[loj-uh, loh-jee-uh; Italian lawd-jah]
- a gallery or arcade open to the air on at least one side.
- a space within the body of a building but open to the air on one side, serving as an open-air room or as an entrance porch.
Origin of loggia
From Italian, dating back to 1735–45; see origin at lodge
Dictionary.com Unabridged Based on the Random House Unabridged Dictionary, © Random House, Inc. 2018
Examples from the Web for loggie
On high were loggie (galleries) "for the virgins and women."The Cathedral Builders
The courtyard with its loggie was built by Andrea Sansovino in 1519.
Indeed we might go further away from the palace than the loggie of the houses.Sketches from the Subject and Neighbour Lands of Venice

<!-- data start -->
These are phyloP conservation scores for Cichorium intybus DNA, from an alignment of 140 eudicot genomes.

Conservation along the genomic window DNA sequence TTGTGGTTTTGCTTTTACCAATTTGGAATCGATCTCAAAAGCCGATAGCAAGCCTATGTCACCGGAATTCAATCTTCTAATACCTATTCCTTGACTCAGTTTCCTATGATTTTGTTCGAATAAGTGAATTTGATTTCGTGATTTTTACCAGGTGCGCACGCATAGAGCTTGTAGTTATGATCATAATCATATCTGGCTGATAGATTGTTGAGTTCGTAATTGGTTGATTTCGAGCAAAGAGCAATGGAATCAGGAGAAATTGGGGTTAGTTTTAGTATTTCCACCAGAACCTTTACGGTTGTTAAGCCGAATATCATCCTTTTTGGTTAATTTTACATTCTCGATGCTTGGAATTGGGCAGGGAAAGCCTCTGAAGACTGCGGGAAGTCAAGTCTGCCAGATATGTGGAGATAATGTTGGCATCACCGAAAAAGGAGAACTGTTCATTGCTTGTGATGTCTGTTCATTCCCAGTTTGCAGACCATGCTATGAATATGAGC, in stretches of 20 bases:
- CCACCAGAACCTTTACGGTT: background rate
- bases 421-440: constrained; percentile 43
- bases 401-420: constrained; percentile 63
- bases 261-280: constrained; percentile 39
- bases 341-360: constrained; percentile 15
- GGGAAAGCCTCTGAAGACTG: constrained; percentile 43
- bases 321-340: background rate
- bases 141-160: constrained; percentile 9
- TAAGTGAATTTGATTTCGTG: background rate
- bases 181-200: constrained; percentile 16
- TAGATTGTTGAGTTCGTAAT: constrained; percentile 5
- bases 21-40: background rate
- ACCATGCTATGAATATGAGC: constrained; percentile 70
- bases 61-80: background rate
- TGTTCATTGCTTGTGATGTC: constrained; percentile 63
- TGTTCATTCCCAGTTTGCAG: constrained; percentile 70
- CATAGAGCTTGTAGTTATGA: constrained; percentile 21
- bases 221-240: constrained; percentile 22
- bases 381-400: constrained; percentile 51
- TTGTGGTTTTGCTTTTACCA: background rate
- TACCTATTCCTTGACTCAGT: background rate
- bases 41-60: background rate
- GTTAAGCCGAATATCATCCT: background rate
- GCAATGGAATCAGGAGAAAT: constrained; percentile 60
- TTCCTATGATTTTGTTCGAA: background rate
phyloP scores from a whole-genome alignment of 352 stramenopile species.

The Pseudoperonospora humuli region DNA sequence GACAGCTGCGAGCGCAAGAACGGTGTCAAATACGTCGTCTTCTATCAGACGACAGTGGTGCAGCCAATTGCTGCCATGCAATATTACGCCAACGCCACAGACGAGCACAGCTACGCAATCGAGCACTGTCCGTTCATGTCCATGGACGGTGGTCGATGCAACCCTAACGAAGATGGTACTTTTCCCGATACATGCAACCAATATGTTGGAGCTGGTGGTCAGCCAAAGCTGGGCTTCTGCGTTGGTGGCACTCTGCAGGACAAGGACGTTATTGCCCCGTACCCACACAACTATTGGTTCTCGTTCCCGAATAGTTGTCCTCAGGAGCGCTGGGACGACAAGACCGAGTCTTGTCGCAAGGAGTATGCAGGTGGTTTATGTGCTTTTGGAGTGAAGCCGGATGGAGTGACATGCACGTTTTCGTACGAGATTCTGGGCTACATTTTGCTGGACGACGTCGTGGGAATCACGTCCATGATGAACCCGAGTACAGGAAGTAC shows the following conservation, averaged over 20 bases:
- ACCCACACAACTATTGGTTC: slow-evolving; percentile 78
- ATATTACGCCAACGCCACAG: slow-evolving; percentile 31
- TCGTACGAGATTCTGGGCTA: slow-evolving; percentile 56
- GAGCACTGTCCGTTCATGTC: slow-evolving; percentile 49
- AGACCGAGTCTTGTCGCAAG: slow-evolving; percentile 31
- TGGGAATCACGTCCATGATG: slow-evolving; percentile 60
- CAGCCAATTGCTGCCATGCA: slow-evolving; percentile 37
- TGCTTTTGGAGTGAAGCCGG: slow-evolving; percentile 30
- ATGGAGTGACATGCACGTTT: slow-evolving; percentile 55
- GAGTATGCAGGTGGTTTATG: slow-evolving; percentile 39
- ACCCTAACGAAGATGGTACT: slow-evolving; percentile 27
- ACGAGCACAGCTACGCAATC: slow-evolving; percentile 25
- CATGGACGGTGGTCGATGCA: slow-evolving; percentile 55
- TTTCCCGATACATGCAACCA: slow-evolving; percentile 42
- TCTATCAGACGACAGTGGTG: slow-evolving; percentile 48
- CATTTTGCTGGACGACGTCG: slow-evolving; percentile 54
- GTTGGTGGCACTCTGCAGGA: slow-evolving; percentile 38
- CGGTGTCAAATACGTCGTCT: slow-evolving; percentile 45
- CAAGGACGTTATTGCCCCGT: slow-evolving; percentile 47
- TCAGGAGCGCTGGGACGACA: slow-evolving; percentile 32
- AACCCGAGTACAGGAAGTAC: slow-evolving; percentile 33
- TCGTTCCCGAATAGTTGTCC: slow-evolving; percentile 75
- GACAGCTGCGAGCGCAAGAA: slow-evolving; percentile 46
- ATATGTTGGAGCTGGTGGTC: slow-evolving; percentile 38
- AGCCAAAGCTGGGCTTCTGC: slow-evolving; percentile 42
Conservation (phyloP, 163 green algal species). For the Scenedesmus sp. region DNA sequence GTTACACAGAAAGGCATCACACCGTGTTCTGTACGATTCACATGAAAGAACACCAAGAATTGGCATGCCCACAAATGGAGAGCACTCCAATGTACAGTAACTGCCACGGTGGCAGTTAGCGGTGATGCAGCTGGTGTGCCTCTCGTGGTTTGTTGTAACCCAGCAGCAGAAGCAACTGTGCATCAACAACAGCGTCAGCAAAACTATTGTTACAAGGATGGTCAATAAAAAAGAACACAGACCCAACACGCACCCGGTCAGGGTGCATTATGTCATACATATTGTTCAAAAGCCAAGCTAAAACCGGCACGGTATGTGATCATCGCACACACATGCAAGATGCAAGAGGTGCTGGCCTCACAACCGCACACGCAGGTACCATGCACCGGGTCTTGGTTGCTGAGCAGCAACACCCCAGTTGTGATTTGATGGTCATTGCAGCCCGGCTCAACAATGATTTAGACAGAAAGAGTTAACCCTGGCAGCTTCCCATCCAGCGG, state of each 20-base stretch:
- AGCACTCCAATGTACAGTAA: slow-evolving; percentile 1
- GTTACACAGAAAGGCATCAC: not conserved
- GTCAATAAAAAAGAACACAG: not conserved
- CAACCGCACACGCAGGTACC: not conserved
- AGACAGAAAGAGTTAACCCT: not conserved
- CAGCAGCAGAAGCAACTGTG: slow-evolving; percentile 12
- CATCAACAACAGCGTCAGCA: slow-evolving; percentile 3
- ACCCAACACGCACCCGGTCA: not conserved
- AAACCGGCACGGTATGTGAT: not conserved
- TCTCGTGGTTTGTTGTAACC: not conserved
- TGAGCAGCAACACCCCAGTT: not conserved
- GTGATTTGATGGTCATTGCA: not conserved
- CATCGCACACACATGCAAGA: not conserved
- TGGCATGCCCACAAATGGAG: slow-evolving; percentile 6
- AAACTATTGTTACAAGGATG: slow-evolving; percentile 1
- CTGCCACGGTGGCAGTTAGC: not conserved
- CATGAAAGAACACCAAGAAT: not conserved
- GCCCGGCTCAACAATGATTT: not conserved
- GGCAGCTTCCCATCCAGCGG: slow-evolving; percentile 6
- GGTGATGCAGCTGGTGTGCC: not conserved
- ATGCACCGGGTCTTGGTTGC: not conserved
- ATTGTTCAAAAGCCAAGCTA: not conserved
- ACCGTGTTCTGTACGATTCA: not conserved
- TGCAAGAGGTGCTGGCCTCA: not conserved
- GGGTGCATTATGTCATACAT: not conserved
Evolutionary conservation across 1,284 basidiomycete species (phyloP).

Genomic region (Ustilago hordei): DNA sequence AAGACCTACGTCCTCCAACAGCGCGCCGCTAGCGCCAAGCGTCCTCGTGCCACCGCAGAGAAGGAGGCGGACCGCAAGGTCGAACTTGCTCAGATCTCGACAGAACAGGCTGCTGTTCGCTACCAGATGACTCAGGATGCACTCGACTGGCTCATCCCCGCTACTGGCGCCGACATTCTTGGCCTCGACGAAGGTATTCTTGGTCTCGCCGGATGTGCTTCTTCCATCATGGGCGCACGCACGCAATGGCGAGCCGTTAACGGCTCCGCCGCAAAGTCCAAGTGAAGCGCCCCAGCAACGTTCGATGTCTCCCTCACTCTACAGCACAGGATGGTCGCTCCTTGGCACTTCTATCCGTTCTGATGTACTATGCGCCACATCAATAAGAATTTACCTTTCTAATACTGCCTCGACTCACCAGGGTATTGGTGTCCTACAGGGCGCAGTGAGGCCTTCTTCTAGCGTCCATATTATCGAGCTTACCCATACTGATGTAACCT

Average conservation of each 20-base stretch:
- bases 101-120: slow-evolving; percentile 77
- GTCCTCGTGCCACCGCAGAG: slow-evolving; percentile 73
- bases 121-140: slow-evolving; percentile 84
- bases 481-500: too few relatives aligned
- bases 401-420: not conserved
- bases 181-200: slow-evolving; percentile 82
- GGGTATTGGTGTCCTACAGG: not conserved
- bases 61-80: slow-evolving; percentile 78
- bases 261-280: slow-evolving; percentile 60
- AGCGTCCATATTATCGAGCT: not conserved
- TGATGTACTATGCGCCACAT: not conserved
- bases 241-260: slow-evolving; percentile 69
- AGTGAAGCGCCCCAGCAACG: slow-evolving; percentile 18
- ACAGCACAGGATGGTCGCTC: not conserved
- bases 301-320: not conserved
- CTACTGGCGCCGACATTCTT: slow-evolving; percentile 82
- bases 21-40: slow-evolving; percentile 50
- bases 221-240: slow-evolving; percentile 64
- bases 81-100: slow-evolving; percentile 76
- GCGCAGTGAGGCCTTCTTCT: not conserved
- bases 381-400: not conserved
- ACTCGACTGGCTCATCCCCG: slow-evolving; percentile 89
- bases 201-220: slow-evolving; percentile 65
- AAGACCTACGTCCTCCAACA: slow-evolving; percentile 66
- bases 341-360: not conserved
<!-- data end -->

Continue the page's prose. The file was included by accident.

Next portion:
Edward A. Freeman
In the Loggie, Raphael represents God in the person of an old man wearing a long gray beard and attired in the oriental costume.The Youthful Wanderer
George H. Heffner
Among the paintings of this palace, the most beautiful are Raffaelle's frescos in the stanze and loggie.
- a covered area on the side of a building, esp one that serves as a porch
- an open balcony in a theatre
C17: Italian, from French loge. See lodge
Collins English Dictionary - Complete & Unabridged 2012 Digital Edition © William Collins Sons & Co. Ltd. 1979, 1986 © HarperCollins Publishers 1998, 2000, 2003, 2005, 2006, 2007, 2009, 2012
Word Origin and History for loggie
"roofed galley used as an open-air room," 1742, from Italian loggia, from French loge (see lodge (n.)).
Online Etymology Dictionary, © 2010 Douglas Harper